US Forest Service Pulls Out of Energy Land Lease in Colorado
Hunters and anglers in Colorado are applauding the U.S. Forest Service for its decision to withdraw from a proposed energy lease sale involving nearly 100,000 acres of public land in the state.
The agency's decision follows a protest of the sale, scheduled for Feb. 12, filed by Trout Unlimited. TU cited concerns over oil and gas extraction in critical fish and wildlife habitat as the reason for filing the protest, and maintains that the remaining Bureau of Land Management portion of the sale poses a threat to native Colorado River cutthroat trout and big game. Following the withdrawal of the Forest Service leases, there are now 28 parcels still for sale covering about 12,000 acres in Colorado.
"We're glad the Forest Service has made a commitment to responsible energy development by deferring these parcels. We are thankful to have an administration in place that is developing policies that strike the balance between drilling and hunting and angling values in the West," said Corey Fisher, energy field coordinator with TU's Sportsmen's Conservation Project. "Of the leases that remain, there are several BML parcels we are concerned about because of potential impacts to Colorado River cutthroat trout in the upper Yampa River and Little Snake drainages. We have protested these leases and look forward to resolving our concerns and protest with the BLM."
Additional concerns involving the remaining BLM parcels are three leases in the headwaters of the North Platte River. At risk with these leases are not native trout populations, but rather the recreational fishery on the North Platte, a Gold Medal fishery.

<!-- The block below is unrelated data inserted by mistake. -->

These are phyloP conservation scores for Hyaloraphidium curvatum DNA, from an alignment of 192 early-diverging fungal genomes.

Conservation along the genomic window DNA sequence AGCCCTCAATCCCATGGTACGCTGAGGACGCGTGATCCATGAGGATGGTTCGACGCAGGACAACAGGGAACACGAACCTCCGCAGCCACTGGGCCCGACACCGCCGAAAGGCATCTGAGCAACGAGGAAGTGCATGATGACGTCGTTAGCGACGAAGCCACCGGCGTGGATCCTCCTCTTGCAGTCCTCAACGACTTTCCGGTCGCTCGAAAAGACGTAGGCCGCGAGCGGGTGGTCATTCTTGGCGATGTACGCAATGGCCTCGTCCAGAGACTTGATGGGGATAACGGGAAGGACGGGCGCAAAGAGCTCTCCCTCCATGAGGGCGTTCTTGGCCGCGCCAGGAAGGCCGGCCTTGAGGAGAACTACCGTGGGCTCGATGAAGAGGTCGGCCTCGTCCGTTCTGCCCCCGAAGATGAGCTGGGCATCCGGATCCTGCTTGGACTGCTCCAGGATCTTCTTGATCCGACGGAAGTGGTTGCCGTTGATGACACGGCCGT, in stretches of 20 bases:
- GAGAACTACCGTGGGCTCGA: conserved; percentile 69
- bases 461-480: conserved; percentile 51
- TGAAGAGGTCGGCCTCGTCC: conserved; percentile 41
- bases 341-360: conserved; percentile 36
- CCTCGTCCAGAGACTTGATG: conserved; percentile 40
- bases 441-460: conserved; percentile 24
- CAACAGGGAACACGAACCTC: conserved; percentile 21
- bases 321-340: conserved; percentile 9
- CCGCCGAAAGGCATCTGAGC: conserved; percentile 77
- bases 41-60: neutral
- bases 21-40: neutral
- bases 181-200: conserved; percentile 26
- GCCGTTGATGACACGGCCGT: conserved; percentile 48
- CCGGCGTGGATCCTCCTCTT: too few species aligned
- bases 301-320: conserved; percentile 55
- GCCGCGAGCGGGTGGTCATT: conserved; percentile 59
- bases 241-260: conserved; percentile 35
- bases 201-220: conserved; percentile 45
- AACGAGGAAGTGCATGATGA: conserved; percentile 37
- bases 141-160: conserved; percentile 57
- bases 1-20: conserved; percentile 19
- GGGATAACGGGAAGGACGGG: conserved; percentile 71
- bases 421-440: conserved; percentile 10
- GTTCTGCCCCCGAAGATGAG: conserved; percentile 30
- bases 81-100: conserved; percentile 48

"With both the Kremmling and Little Snake Field Offices revising their land use plans, we hope that the BLM will follow the lead of its sister agency and defer the remaining parcels that pose risks to Colorado's trout streams so that all stakeholders can collaborate on the completion of those management plans," Fisher said.
The withdrawal decision by the Forest Service will benefit Colorado River cutthroat trout in southwest Colorado, said David Vackar, backcountry coordinator with the SCP in Dolores. "The Colorado River cutthroat currently occupies less than 10 percent of its historic range in the West, and even less than that here in southwest part of the state. This decision protects opportunities for re-establishing populations of these fish in the upper San Miguel River drainage," Vackar said. "Maintaining the upper reaches of these historic Colorado River cutthroat streams for reintroduction in the future is critical to the long-term expansion and survival of our native trout."
And the trout won't be the only beneficiaries, Vackar said, adding that many of the parcels originally included in the USFS portion of the lease proposal harbor outstanding overall wildlife habitat.
"The high-elevation reaches of Beaver Creek, located on the west shoulders of the Lizard Head Wilderness, serve as important seasonal habitat for the elk herd located there. The elk would undoubtedly have been negatively impacted by the infrastructure necessary for oil and gas extraction," Vackar said. "Further, the lease areas on the upper reaches of Naturita Creek covered both sides of a canyon that, due to its uniqueness, has been proposed for enhanced protection and management. For these reason, we're pleased to hear these areas have been withdrawn from lease sales."
Trout Unlimited is the nation's oldest and largest coldwater fisheries conservation organization, boasting over 150,000 members from coast to coast. TU's mission is to Protect, Reconnect, Restore and Sustain trout and salmon habitat in the United States.